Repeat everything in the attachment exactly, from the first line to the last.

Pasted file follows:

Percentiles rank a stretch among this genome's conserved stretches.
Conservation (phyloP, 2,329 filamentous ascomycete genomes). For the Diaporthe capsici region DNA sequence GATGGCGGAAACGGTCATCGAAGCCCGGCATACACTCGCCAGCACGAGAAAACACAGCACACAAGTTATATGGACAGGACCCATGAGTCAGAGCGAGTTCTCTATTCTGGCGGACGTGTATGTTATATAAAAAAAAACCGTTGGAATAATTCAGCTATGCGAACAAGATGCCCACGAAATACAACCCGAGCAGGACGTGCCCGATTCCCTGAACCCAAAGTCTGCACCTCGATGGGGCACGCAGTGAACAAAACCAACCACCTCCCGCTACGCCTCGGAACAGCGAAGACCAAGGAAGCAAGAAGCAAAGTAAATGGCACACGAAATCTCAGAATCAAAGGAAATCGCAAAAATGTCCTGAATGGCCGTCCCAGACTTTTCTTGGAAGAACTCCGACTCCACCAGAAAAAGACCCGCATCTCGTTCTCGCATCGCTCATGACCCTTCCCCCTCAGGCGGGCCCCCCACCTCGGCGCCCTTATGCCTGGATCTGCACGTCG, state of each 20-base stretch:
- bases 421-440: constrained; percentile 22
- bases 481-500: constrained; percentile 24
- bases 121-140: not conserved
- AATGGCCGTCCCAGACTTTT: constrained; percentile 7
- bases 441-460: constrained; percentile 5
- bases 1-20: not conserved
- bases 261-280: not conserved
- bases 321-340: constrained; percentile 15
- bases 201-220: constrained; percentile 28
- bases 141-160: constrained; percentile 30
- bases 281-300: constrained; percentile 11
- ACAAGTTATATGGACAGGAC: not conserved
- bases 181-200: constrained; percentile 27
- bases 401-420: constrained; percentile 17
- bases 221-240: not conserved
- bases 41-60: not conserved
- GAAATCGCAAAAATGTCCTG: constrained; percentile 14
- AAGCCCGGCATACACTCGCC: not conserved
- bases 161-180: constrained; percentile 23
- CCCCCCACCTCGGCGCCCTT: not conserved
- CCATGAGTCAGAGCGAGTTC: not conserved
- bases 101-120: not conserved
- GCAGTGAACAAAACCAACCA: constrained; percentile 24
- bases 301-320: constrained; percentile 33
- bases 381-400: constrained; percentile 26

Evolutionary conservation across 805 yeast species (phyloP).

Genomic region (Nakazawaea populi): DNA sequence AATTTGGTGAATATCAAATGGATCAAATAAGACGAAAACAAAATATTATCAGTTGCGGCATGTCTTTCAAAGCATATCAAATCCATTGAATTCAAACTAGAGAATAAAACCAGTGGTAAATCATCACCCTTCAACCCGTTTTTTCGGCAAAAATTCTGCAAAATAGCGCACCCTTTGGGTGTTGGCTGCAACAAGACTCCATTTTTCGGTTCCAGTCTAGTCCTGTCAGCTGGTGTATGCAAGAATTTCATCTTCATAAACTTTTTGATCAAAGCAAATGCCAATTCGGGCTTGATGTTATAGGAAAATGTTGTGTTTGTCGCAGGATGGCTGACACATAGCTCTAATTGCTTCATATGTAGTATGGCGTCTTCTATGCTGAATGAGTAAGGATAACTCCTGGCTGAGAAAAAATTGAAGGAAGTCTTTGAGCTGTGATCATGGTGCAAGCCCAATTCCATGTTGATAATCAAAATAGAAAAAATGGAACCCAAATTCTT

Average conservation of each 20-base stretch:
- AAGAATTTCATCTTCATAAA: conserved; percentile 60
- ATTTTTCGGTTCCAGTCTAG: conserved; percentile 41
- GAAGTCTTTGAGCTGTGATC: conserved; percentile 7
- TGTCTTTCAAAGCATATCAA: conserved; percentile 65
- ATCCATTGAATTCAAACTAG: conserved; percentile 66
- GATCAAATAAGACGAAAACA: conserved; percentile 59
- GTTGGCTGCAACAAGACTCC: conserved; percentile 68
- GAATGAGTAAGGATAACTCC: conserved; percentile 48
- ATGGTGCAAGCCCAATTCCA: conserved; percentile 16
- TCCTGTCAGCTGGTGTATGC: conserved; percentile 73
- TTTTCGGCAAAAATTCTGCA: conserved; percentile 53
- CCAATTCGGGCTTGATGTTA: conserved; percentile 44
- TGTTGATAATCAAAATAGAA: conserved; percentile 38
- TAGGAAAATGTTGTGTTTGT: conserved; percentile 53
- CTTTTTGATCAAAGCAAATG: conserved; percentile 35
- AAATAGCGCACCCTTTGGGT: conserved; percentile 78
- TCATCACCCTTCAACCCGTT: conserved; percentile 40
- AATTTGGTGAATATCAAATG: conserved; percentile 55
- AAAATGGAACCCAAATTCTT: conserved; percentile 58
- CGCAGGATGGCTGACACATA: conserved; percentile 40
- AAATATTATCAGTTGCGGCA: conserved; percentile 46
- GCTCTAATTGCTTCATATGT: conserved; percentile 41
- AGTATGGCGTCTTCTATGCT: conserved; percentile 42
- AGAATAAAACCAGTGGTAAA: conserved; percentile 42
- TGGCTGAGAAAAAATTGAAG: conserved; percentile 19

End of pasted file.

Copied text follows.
Percentiles rank a stretch among this genome's conserved stretches.
Conservation (phyloP, 2,329 filamentous ascomycete genomes). For the Diaporthe capsici region DNA sequence GATGGCGGAAACGGTCATCGAAGCCCGGCATACACTCGCCAGCACGAGAAAACACAGCACACAAGTTATATGGACAGGACCCATGAGTCAGAGCGAGTTCTCTATTCTGGCGGACGTGTATGTTATATAAAAAAAAACCGTTGGAATAATTCAGCTATGCGAACAAGATGCCCACGAAATACAACCCGAGCAGGACGTGCCCGATTCCCTGAACCCAAAGTCTGCACCTCGATGGGGCACGCAGTGAACAAAACCAACCACCTCCCGCTACGCCTCGGAACAGCGAAGACCAAGGAAGCAAGAAGCAAAGTAAATGGCACACGAAATCTCAGAATCAAAGGAAATCGCAAAAATGTCCTGAATGGCCGTCCCAGACTTTTCTTGGAAGAACTCCGACTCCACCAGAAAAAGACCCGCATCTCGTTCTCGCATCGCTCATGACCCTTCCCCCTCAGGCGGGCCCCCCACCTCGGCGCCCTTATGCCTGGATCTGCACGTCG, state of each 20-base stretch:
- bases 421-440: constrained; percentile 22
- bases 481-500: constrained; percentile 24
- bases 121-140: not conserved
- AATGGCCGTCCCAGACTTTT: constrained; percentile 7
- bases 441-460: constrained; percentile 5
- bases 1-20: not conserved
- bases 261-280: not conserved
- bases 321-340: constrained; percentile 15
- bases 201-220: constrained; percentile 28
- bases 141-160: constrained; percentile 30
- bases 281-300: constrained; percentile 11
- ACAAGTTATATGGACAGGAC: not conserved
- bases 181-200: constrained; percentile 27
- bases 401-420: constrained; percentile 17
- bases 221-240: not conserved
- bases 41-60: not conserved
- GAAATCGCAAAAATGTCCTG: constrained; percentile 14
- AAGCCCGGCATACACTCGCC: not conserved
- bases 161-180: constrained; percentile 23
- CCCCCCACCTCGGCGCCCTT: not conserved
- CCATGAGTCAGAGCGAGTTC: not conserved
- bases 101-120: not conserved
- GCAGTGAACAAAACCAACCA: constrained; percentile 24
- bases 301-320: constrained; percentile 33
- bases 381-400: constrained; percentile 26

Evolutionary conservation across 805 yeast species (phyloP).

Genomic region (Nakazawaea populi): DNA sequence AATTTGGTGAATATCAAATGGATCAAATAAGACGAAAACAAAATATTATCAGTTGCGGCATGTCTTTCAAAGCATATCAAATCCATTGAATTCAAACTAGAGAATAAAACCAGTGGTAAATCATCACCCTTCAACCCGTTTTTTCGGCAAAAATTCTGCAAAATAGCGCACCCTTTGGGTGTTGGCTGCAACAAGACTCCATTTTTCGGTTCCAGTCTAGTCCTGTCAGCTGGTGTATGCAAGAATTTCATCTTCATAAACTTTTTGATCAAAGCAAATGCCAATTCGGGCTTGATGTTATAGGAAAATGTTGTGTTTGTCGCAGGATGGCTGACACATAGCTCTAATTGCTTCATATGTAGTATGGCGTCTTCTATGCTGAATGAGTAAGGATAACTCCTGGCTGAGAAAAAATTGAAGGAAGTCTTTGAGCTGTGATCATGGTGCAAGCCCAATTCCATGTTGATAATCAAAATAGAAAAAATGGAACCCAAATTCTT

Average conservation of each 20-base stretch:
- AAGAATTTCATCTTCATAAA: conserved; percentile 60
- ATTTTTCGGTTCCAGTCTAG: conserved; percentile 41
- GAAGTCTTTGAGCTGTGATC: conserved; percentile 7
- TGTCTTTCAAAGCATATCAA: conserved; percentile 65
- ATCCATTGAATTCAAACTAG: conserved; percentile 66
- GATCAAATAAGACGAAAACA: conserved; percentile 59
- GTTGGCTGCAACAAGACTCC: conserved; percentile 68
- GAATGAGTAAGGATAACTCC: conserved; percentile 48
- ATGGTGCAAGCCCAATTCCA: conserved; percentile 16
- TCCTGTCAGCTGGTGTATGC: conserved; percentile 73
- TTTTCGGCAAAAATTCTGCA: conserved; percentile 53
- CCAATTCGGGCTTGATGTTA: conserved; percentile 44
- TGTTGATAATCAAAATAGAA: conserved; percentile 38
- TAGGAAAATGTTGTGTTTGT: conserved; percentile 53
- CTTTTTGATCAAAGCAAATG: conserved; percentile 35
- AAATAGCGCACCCTTTGGGT: conserved; percentile 78
- TCATCACCCTTCAACCCGTT: conserved; percentile 40
- AATTTGGTGAATATCAAATG: conserved; percentile 55
- AAAATGGAACCCAAATTCTT: conserved; percentile 58
- CGCAGGATGGCTGACACATA: conserved; percentile 40
- AAATATTATCAGTTGCGGCA: conserved; percentile 46
- GCTCTAATTGCTTCATATGT: conserved; percentile 41
- AGTATGGCGTCTTCTATGCT: conserved; percentile 42
- AGAATAAAACCAGTGGTAAA: conserved; percentile 42
- TGGCTGAGAAAAAATTGAAG: conserved; percentile 19